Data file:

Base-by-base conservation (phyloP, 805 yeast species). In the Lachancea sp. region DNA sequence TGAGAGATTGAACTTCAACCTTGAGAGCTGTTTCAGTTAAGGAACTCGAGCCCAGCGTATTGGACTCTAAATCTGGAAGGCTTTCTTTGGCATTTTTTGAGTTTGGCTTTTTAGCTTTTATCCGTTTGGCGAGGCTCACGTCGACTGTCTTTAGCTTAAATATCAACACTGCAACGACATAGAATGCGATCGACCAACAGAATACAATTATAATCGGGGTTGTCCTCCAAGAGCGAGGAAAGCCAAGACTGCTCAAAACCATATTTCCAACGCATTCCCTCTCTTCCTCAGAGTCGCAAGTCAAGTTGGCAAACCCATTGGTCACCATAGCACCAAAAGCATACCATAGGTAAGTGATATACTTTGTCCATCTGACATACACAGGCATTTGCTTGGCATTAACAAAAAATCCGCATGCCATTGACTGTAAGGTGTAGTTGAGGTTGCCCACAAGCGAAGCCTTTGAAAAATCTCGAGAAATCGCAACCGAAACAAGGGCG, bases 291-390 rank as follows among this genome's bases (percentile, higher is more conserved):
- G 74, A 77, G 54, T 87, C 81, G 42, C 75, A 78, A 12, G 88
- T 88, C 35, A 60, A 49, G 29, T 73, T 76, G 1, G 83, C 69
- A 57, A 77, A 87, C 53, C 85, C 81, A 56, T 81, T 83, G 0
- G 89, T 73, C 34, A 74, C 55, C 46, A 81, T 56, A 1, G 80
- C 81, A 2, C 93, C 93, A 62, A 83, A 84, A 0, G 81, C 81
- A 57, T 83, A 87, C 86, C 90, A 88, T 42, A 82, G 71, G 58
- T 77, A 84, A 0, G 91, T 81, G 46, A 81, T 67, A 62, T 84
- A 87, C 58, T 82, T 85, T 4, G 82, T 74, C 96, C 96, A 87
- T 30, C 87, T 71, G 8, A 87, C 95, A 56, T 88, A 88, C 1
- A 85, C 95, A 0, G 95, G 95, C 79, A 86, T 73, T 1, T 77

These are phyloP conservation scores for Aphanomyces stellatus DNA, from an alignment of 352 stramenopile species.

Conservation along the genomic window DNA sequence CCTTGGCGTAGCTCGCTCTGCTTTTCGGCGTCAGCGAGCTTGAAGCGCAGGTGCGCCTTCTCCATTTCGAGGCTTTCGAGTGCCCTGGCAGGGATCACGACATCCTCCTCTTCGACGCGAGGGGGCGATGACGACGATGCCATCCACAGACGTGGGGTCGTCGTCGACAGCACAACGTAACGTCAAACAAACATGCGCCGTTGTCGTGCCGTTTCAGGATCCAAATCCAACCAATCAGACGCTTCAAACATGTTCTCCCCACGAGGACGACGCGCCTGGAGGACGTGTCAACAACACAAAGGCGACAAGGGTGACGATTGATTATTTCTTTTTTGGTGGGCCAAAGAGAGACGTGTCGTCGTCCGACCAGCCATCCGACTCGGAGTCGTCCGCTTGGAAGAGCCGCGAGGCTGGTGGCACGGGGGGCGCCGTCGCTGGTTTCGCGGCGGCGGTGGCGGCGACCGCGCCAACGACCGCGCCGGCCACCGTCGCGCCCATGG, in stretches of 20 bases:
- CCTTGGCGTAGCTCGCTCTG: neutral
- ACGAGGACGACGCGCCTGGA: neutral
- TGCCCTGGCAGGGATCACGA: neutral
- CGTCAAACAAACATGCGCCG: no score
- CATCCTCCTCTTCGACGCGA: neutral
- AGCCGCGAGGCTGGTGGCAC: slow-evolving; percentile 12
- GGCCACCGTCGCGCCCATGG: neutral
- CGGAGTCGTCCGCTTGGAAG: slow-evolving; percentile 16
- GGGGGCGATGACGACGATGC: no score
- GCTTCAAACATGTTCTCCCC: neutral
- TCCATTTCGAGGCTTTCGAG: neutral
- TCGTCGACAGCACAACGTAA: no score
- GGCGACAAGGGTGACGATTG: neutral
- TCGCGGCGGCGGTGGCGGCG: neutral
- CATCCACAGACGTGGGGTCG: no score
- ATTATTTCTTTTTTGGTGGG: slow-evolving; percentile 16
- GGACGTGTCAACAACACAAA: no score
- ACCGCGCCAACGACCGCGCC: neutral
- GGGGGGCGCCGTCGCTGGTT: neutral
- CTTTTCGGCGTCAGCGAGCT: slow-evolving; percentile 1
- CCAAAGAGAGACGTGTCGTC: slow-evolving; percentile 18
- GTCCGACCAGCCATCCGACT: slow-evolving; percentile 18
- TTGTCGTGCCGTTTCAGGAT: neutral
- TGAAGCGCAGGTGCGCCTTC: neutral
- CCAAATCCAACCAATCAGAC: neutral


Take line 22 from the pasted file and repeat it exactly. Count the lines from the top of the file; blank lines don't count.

- GGGGGCGATGACGACGATGC: no score